All the Light We Cannot See is set on the Breton island of St. Malo in the summer of 1944, and in the lives of the two principal characters as they work their way toward that spot. On the one hand, the blind girl Marie-Laure LeBlanc, an intelligent and courageous teenager with a keen interest in natural history. On the other hand, Werner Pfennig, a mechanical genius swept up by the German army and sent to St. Malo to find illicit radio transmissions. The action toggles back and forth in micro-chapters, Werner/Marie-Laure, Werner/Marie-Laure, with forays into the long climactic days of the American bombing of St. Malo. It sounds confusing, I know, but Anthony Doerr keeps us firmly grounded. You will always know where you are, and when.

US 8th Air Force bombing St. Malo in August 1944

US 8th Air Force bombing St. Malo in August 1944

Oh, Anthony Doerr, what a writer! It apparently took him ten years to produce All the Light… and I’m not surprised. There is so much packed into it! Doerr is clearly a natural history buff and I am not, but he sweeps you right along with him — trees, clouds, insects, snails…. lots about snails. Trust me when I say that’s a good thing. And we’ve all read plenty about war, but Doerr’s treatment of the fear, the hunger, the grayness, the despair, and the aftermath is remarkable. It has much of the immediacy of Irene Nemirovsky’s Suite Française, which is saying a lot.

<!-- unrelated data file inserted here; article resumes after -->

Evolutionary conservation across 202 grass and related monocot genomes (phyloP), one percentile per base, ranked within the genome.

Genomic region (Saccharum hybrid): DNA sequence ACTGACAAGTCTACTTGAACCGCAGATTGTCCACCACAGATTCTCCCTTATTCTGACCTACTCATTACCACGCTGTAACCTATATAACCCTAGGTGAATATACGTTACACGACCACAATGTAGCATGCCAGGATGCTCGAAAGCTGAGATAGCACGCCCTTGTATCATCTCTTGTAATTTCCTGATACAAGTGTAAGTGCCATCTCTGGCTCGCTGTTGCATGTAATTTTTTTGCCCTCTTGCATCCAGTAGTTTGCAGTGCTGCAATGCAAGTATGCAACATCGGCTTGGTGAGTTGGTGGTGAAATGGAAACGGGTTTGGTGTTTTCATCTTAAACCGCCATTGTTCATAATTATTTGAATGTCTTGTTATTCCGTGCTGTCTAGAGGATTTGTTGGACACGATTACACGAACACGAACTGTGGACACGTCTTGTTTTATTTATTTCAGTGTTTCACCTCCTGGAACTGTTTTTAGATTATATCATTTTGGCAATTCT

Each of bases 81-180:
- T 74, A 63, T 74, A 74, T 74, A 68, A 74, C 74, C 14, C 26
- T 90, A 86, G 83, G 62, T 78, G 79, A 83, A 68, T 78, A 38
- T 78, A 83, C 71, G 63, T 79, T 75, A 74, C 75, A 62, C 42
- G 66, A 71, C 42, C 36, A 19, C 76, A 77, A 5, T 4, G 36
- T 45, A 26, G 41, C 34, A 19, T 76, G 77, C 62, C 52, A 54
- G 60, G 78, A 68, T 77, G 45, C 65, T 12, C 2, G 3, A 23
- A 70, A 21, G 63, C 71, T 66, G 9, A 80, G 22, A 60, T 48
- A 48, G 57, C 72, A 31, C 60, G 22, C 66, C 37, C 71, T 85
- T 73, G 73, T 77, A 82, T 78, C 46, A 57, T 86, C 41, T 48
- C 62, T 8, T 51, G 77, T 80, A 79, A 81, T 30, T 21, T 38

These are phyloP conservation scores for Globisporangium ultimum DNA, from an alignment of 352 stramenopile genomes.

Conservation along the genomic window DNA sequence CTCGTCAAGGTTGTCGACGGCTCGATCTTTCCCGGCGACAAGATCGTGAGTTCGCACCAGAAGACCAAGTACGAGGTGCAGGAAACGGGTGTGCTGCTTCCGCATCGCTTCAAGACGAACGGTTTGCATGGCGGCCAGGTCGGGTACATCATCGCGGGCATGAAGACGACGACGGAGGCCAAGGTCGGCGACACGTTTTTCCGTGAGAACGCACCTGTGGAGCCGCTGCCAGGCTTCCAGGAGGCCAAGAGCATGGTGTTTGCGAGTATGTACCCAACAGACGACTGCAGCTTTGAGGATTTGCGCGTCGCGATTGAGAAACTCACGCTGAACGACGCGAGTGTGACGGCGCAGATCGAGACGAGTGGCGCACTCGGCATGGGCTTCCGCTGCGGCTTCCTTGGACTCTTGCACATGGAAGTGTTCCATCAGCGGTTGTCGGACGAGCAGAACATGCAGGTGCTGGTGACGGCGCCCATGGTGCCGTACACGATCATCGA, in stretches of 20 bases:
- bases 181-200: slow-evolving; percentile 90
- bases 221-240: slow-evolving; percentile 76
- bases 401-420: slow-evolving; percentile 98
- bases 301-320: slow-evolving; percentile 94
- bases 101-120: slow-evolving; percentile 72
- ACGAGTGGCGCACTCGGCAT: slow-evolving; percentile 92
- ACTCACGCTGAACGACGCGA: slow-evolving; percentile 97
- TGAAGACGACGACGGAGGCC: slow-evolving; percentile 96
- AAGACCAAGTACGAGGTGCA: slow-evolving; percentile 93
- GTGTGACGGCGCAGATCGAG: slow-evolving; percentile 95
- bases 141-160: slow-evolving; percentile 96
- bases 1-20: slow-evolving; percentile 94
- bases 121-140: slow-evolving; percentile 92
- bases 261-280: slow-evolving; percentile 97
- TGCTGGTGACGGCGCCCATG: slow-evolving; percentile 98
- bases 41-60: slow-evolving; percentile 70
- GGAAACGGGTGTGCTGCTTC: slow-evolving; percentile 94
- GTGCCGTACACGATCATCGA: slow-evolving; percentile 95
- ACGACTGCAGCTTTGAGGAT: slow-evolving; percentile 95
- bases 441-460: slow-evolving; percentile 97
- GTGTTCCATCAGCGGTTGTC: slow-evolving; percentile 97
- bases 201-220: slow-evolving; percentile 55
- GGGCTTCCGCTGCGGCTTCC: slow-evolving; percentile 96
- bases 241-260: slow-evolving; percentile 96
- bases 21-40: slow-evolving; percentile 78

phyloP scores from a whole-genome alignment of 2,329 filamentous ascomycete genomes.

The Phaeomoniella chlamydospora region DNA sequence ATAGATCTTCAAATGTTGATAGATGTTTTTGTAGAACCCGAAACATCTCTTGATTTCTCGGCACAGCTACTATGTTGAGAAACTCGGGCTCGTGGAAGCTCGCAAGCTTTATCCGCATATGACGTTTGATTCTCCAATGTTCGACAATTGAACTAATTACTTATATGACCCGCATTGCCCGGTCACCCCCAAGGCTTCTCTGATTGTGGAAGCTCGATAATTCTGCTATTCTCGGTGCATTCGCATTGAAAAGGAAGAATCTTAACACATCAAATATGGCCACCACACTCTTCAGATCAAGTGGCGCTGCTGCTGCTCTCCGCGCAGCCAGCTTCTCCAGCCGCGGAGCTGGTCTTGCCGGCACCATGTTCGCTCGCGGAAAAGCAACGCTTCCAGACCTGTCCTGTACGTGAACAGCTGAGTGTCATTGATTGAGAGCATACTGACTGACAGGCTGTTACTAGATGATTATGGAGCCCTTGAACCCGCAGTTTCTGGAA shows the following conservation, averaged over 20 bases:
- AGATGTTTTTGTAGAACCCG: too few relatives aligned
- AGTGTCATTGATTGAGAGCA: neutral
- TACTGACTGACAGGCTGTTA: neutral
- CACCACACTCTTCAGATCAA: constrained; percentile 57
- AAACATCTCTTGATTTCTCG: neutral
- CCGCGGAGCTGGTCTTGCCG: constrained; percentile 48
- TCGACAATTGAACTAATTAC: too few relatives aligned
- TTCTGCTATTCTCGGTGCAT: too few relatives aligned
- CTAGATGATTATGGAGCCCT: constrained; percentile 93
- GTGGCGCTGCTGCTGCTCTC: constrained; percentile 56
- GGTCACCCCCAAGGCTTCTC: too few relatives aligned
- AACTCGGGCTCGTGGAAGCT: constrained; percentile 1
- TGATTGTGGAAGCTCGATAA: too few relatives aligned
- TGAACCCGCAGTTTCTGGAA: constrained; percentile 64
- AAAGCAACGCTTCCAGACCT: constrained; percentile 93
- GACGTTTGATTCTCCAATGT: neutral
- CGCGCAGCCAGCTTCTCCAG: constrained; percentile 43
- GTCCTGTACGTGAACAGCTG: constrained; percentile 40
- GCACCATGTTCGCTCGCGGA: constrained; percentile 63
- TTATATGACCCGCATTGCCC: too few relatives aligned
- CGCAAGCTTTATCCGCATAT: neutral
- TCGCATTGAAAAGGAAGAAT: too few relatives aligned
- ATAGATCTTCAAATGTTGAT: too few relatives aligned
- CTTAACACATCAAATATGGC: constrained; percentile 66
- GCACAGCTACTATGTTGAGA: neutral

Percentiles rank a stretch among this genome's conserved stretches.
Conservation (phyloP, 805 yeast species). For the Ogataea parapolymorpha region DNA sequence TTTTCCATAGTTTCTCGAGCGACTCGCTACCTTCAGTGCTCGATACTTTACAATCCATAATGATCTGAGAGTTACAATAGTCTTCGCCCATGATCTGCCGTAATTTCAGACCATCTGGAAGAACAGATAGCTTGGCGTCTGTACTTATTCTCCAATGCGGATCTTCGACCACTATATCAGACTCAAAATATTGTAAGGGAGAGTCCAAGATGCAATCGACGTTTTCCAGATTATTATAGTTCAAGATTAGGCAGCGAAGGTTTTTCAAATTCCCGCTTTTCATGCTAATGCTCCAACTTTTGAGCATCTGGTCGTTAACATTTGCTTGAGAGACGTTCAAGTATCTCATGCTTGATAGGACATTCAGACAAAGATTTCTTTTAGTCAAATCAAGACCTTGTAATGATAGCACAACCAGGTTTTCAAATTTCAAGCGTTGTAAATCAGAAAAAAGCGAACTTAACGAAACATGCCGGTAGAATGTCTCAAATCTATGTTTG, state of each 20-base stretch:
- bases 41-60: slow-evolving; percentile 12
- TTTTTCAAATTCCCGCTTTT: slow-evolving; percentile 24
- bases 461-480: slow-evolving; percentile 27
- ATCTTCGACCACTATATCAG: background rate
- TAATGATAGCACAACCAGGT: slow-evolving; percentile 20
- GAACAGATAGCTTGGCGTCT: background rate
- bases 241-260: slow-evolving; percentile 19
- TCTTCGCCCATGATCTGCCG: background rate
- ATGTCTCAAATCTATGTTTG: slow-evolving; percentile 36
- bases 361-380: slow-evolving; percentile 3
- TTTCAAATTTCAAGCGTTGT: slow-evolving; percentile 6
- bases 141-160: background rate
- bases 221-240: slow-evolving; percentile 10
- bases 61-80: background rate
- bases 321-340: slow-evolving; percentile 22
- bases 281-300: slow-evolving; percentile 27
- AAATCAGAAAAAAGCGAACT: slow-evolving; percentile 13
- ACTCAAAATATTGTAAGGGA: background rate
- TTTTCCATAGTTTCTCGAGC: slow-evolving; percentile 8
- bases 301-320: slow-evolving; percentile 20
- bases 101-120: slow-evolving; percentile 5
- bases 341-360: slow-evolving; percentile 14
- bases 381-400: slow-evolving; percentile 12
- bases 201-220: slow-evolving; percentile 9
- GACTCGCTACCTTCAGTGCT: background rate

There’s a great deal of lyrical musing in this novel — not ordinarily my favorite thing. But Doerr’s point of view swoops in and out from the most private secrets of a character to the movements of the stars and those shifts in perspective help us put the personal, national, and even natural dramas into perspective. There’s been a lot of rumination and memorializing in this summer of military anniversaries. So much ruin trails in the wake of war. Doerr makes it personal, and vivid.

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Robert Galbraith, “The Silkworm”

Only you’re not fooled, are you? You know that Robert Galbraith is J.K. Rowling’s nom de plume. So you’ll probably be entertained by the conceit of The Silkworm, which is all about the true authorship of a novel. Oh, wait, I mean murder. No, actually, I do mean authorship. Because this second outing for the appealing detective Cormoran Strike is actually solved by high-powered literary analysis.

"Bombyx Mori" is a silkworm's Latin name. Here it is in all its life stages, except perhaps an Hermes scarf.

“Bombyx Mori” is a silkworm’s Latin name. Here it is in all its life stages, except perhaps an Hermes scarf.